I Actually Gave Up . . .

Well, not entirely. But I didn't know that I had become successful in what I set out to do—that is to generate income from creative endeavors, and for that income to sustain a creative life.

Those who dare to dream and live their dreams are often demonized and ostracized by those who do not see the possibility of what the dreamer imagines.

Let everyone else call your ideas crazy. Just keep going. —Phil Knight

August 12th is my birthday. It's the day I left the womb after a few months of incubation and gestation.

On the 12th of August 2016, I started the day watching a motivational Kanye West compilation made by "The Peak". The brief video, embedded below, features several excerpts of Ye' in conversation stressing the importance of taking action over just talking about aspirations.

Anyone can talk. Taking action is difficult to do. People don't like to fail. We don't like to take risks that may not work out well. Taking action, however, is the only real way to get things done.

I took massive action years ago when I started rapping, singing, making music, composing audio recordings in general. Then I followed that with more massive action by placing myself in front of an audience and sharing my creative work.

To look at and listen to some of my old work now is a bit embarrassing—partly because my vibes, my consciousness, and my sense of identity have evolved and changed, partly because up until the late hours of August 12th/ early hours of August 13th, 2016 I thought I had failed to develop a sustainable source of income from my creative endeavors.

Like the tale of Jack & The Bean Stalk, I threw the beans of my music out of the window (at least indefinitely/temporarily) because I didn't see the growth I expected. Years later, I was pleasantly surprised to find those creative beans had grown to $8,000+ all on their own.

a pleasant surprise
a pleasant surprise

I've been using a phone as my exclusive computing device for at least 4 years since I lost the use of my laptop due to mechanical failure.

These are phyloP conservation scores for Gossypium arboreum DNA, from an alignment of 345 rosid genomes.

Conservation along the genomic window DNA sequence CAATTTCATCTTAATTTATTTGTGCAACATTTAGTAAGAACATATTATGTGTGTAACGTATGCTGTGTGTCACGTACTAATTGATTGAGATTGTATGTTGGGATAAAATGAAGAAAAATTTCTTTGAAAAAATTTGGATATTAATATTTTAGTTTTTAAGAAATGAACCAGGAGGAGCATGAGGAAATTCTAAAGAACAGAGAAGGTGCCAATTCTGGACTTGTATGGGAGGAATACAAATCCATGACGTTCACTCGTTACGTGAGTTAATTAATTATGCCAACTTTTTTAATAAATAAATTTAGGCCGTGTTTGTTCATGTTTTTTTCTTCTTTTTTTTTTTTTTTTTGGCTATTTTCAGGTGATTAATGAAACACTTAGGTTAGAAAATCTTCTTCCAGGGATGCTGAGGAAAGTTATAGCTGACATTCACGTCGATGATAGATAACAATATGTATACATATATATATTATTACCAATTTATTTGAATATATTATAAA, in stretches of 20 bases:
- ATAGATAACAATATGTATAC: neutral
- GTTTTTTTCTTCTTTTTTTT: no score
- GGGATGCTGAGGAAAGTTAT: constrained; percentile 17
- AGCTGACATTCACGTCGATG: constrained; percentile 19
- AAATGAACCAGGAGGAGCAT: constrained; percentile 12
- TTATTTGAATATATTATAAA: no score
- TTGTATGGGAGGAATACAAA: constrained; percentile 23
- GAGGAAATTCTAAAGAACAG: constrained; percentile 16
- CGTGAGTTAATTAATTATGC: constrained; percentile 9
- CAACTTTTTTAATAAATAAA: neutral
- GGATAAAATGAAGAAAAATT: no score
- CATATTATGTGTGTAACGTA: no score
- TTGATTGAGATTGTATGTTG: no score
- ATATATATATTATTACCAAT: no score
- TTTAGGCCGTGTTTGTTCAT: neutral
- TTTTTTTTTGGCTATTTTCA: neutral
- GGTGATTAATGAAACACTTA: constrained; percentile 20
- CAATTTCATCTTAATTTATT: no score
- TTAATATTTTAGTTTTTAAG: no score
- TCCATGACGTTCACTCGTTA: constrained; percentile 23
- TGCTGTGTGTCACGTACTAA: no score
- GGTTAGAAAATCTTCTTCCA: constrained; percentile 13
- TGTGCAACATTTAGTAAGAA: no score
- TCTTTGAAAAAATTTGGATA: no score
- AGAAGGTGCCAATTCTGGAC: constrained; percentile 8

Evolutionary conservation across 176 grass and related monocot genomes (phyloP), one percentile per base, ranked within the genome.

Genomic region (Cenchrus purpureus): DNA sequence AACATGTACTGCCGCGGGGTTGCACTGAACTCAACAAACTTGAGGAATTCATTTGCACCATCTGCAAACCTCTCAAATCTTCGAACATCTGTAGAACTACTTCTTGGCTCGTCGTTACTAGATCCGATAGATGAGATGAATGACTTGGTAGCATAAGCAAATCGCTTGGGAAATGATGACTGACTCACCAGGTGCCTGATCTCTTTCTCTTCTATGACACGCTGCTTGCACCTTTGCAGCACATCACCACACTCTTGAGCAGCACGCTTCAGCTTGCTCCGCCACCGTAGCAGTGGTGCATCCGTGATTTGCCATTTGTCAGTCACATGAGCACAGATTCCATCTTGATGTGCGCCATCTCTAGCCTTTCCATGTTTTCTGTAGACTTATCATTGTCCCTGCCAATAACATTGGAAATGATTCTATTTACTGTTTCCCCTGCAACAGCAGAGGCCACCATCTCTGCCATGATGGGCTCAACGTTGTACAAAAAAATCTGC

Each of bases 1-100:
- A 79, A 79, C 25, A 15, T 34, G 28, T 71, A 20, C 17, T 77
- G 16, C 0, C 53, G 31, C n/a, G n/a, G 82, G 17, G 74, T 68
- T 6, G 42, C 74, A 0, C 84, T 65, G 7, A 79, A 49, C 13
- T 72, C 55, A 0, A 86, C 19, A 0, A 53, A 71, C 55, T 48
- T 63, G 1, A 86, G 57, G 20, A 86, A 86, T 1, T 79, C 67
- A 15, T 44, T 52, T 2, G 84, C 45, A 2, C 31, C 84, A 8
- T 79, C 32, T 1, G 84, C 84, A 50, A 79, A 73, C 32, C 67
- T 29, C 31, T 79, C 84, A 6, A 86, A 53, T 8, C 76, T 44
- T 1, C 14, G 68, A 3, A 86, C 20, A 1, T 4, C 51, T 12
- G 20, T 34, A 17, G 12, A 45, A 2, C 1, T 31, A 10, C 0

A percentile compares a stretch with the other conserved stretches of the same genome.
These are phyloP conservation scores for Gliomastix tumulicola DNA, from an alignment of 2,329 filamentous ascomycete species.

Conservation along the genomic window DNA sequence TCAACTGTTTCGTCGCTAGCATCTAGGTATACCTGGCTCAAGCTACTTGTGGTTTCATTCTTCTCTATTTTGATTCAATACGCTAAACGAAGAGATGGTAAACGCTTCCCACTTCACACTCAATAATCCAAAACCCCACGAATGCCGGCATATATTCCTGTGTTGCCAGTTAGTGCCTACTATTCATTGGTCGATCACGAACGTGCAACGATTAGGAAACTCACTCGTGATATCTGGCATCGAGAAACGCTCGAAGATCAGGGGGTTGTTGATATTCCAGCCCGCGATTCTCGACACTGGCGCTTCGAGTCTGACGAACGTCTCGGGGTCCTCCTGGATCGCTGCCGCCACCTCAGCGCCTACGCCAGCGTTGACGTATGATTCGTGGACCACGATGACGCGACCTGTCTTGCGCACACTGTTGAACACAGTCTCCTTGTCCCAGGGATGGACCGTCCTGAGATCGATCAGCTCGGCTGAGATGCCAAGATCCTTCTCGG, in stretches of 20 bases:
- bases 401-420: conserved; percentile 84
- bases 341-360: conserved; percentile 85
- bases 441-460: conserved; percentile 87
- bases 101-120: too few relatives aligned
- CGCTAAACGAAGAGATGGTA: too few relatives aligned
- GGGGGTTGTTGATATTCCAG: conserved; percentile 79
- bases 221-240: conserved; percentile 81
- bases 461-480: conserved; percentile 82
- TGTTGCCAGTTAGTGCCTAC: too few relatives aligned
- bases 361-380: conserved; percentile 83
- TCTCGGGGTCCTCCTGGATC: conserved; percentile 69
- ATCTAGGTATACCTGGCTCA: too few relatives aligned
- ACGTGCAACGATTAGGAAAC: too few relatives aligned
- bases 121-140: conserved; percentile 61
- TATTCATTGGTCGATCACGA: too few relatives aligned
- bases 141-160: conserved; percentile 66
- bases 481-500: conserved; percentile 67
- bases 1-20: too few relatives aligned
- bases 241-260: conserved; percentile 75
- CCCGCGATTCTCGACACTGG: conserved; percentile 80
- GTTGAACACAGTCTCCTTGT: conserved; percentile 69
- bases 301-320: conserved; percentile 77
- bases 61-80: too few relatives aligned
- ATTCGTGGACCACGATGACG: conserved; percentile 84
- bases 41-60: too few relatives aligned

After 4 years of using a smartphone as my primary computing device, I took a risk and used rent money to buy a computer for myself.

I am so glad I did.

I recovered a few passwords, logged into an account I hadn't accessed in a few years and discovered a quiet little project I released in December 2012 was earning royalties , all this time.

Surprise Earnings!
Surprise Earnings!

That $8,600 was life-changing. It completely legitimizes everything I have done as a musician. Some people love the art and technical aspects of music. I always envisioned making money from it. I think that’s what’s most important — at least for me. Also, a love for the technical aspects of music and commercial success are not mutually exclusive. You can have both. The income is a tool that facilitates greater creative leverage and operational freedom with regards to the commercial machine we live in.

I’m excited to be creating again, but more-so than that, I’m excited to show others how my work earned $8.6k without promotion or marketing.

To that end, I have developed The Music Sales Blueprint, an in-depth look on the matters of music royalties and getting paid for your work.

This is what my work space looked like in 2010.
This is what my work space looked like in 2010.
This is what it looked like in 2012 after moving to a new location and losing access to some equipment.
This is what it looked like in 2012 after moving to a new location and losing access to some equipment.
This is what it looks like in 2016 after a couple grand invested from royalties.
This is what it looks like in 2016 after a couple grand invested from royalties.

Although this discovery is a tremendous gift, there’s still a lot of work to be done. Sometimes we’re closer than we think to reaching our goals. Even what may initially appear to be a failure can bring us closer to realizing our accomplishments.

This article was originally posted at arichsun.com

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